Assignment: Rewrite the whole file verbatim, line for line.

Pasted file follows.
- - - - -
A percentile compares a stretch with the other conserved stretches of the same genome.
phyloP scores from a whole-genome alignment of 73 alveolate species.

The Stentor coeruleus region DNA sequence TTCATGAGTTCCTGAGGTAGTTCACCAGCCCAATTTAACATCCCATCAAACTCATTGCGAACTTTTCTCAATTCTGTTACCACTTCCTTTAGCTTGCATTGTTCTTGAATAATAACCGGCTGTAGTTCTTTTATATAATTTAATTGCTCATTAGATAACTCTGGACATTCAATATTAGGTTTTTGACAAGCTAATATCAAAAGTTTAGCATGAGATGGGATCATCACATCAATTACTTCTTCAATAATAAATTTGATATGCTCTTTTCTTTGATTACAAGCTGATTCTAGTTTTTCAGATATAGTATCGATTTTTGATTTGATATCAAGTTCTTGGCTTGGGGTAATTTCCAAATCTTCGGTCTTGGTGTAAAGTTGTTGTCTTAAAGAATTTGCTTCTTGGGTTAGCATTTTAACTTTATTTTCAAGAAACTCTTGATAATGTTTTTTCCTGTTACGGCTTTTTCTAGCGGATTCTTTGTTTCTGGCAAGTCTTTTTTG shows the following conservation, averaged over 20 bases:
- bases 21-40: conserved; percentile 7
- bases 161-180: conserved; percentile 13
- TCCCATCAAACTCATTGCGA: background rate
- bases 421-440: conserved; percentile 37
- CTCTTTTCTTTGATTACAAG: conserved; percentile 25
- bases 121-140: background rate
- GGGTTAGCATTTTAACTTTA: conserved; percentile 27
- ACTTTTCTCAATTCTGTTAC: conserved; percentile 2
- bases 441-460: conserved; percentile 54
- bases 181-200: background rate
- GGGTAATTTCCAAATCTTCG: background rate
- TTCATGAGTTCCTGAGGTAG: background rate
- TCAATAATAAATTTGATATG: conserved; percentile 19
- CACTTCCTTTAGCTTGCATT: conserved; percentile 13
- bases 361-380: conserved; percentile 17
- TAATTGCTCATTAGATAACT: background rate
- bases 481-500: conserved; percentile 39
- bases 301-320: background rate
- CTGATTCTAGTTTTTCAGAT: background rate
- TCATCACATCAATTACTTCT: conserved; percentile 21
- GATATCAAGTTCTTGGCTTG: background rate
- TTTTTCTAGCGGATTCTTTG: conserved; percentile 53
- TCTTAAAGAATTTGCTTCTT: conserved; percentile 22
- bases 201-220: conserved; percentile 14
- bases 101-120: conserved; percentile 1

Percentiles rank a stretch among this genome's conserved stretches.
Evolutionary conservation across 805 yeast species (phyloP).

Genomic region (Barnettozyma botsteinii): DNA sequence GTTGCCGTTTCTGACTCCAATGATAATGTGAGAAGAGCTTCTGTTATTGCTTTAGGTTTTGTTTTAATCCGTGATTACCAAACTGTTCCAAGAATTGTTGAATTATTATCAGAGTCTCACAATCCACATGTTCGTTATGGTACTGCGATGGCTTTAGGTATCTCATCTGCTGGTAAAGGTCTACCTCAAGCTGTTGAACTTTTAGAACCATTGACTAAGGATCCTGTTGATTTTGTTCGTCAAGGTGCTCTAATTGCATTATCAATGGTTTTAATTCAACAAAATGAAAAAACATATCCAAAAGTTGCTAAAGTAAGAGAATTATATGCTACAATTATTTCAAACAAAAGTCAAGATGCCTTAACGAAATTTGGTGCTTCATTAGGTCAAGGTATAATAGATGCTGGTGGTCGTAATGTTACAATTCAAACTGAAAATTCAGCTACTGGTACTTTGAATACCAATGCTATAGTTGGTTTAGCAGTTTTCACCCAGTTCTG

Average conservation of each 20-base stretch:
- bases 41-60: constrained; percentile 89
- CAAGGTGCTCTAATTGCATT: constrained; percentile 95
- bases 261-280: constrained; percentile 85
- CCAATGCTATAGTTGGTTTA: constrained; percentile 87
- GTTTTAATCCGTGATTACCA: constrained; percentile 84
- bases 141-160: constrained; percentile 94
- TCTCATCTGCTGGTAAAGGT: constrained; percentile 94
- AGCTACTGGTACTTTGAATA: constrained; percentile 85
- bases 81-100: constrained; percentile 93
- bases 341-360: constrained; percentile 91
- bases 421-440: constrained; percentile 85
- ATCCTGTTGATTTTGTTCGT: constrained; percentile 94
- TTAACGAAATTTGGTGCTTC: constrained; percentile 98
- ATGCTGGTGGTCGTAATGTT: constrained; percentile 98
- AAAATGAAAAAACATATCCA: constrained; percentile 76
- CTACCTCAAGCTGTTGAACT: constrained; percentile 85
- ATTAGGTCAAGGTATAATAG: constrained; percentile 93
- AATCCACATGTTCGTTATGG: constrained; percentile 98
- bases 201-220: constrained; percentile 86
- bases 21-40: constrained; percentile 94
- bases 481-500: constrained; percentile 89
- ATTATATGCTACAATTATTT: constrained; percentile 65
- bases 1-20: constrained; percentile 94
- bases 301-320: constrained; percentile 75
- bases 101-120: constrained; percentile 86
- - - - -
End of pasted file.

A percentile compares a stretch with the other conserved stretches of the same genome.
phyloP scores from a whole-genome alignment of 73 alveolate species.

The Stentor coeruleus region DNA sequence TTCATGAGTTCCTGAGGTAGTTCACCAGCCCAATTTAACATCCCATCAAACTCATTGCGAACTTTTCTCAATTCTGTTACCACTTCCTTTAGCTTGCATTGTTCTTGAATAATAACCGGCTGTAGTTCTTTTATATAATTTAATTGCTCATTAGATAACTCTGGACATTCAATATTAGGTTTTTGACAAGCTAATATCAAAAGTTTAGCATGAGATGGGATCATCACATCAATTACTTCTTCAATAATAAATTTGATATGCTCTTTTCTTTGATTACAAGCTGATTCTAGTTTTTCAGATATAGTATCGATTTTTGATTTGATATCAAGTTCTTGGCTTGGGGTAATTTCCAAATCTTCGGTCTTGGTGTAAAGTTGTTGTCTTAAAGAATTTGCTTCTTGGGTTAGCATTTTAACTTTATTTTCAAGAAACTCTTGATAATGTTTTTTCCTGTTACGGCTTTTTCTAGCGGATTCTTTGTTTCTGGCAAGTCTTTTTTG shows the following conservation, averaged over 20 bases:
- bases 21-40: conserved; percentile 7
- bases 161-180: conserved; percentile 13
- TCCCATCAAACTCATTGCGA: background rate
- bases 421-440: conserved; percentile 37
- CTCTTTTCTTTGATTACAAG: conserved; percentile 25
- bases 121-140: background rate
- GGGTTAGCATTTTAACTTTA: conserved; percentile 27
- ACTTTTCTCAATTCTGTTAC: conserved; percentile 2
- bases 441-460: conserved; percentile 54
- bases 181-200: background rate
- GGGTAATTTCCAAATCTTCG: background rate
- TTCATGAGTTCCTGAGGTAG: background rate
- TCAATAATAAATTTGATATG: conserved; percentile 19
- CACTTCCTTTAGCTTGCATT: conserved; percentile 13
- bases 361-380: conserved; percentile 17
- TAATTGCTCATTAGATAACT: background rate
- bases 481-500: conserved; percentile 39
- bases 301-320: background rate
- CTGATTCTAGTTTTTCAGAT: background rate
- TCATCACATCAATTACTTCT: conserved; percentile 21
- GATATCAAGTTCTTGGCTTG: background rate
- TTTTTCTAGCGGATTCTTTG: conserved; percentile 53
- TCTTAAAGAATTTGCTTCTT: conserved; percentile 22
- bases 201-220: conserved; percentile 14
- bases 101-120: conserved; percentile 1

Percentiles rank a stretch among this genome's conserved stretches.
Evolutionary conservation across 805 yeast species (phyloP).

Genomic region (Barnettozyma botsteinii): DNA sequence GTTGCCGTTTCTGACTCCAATGATAATGTGAGAAGAGCTTCTGTTATTGCTTTAGGTTTTGTTTTAATCCGTGATTACCAAACTGTTCCAAGAATTGTTGAATTATTATCAGAGTCTCACAATCCACATGTTCGTTATGGTACTGCGATGGCTTTAGGTATCTCATCTGCTGGTAAAGGTCTACCTCAAGCTGTTGAACTTTTAGAACCATTGACTAAGGATCCTGTTGATTTTGTTCGTCAAGGTGCTCTAATTGCATTATCAATGGTTTTAATTCAACAAAATGAAAAAACATATCCAAAAGTTGCTAAAGTAAGAGAATTATATGCTACAATTATTTCAAACAAAAGTCAAGATGCCTTAACGAAATTTGGTGCTTCATTAGGTCAAGGTATAATAGATGCTGGTGGTCGTAATGTTACAATTCAAACTGAAAATTCAGCTACTGGTACTTTGAATACCAATGCTATAGTTGGTTTAGCAGTTTTCACCCAGTTCTG

Average conservation of each 20-base stretch:
- bases 41-60: constrained; percentile 89
- CAAGGTGCTCTAATTGCATT: constrained; percentile 95
- bases 261-280: constrained; percentile 85
- CCAATGCTATAGTTGGTTTA: constrained; percentile 87
- GTTTTAATCCGTGATTACCA: constrained; percentile 84
- bases 141-160: constrained; percentile 94
- TCTCATCTGCTGGTAAAGGT: constrained; percentile 94
- AGCTACTGGTACTTTGAATA: constrained; percentile 85
- bases 81-100: constrained; percentile 93
- bases 341-360: constrained; percentile 91
- bases 421-440: constrained; percentile 85
- ATCCTGTTGATTTTGTTCGT: constrained; percentile 94
- TTAACGAAATTTGGTGCTTC: constrained; percentile 98
- ATGCTGGTGGTCGTAATGTT: constrained; percentile 98
- AAAATGAAAAAACATATCCA: constrained; percentile 76
- CTACCTCAAGCTGTTGAACT: constrained; percentile 85
- ATTAGGTCAAGGTATAATAG: constrained; percentile 93
- AATCCACATGTTCGTTATGG: constrained; percentile 98
- bases 201-220: constrained; percentile 86
- bases 21-40: constrained; percentile 94
- bases 481-500: constrained; percentile 89
- ATTATATGCTACAATTATTT: constrained; percentile 65
- bases 1-20: constrained; percentile 94
- bases 301-320: constrained; percentile 75
- bases 101-120: constrained; percentile 86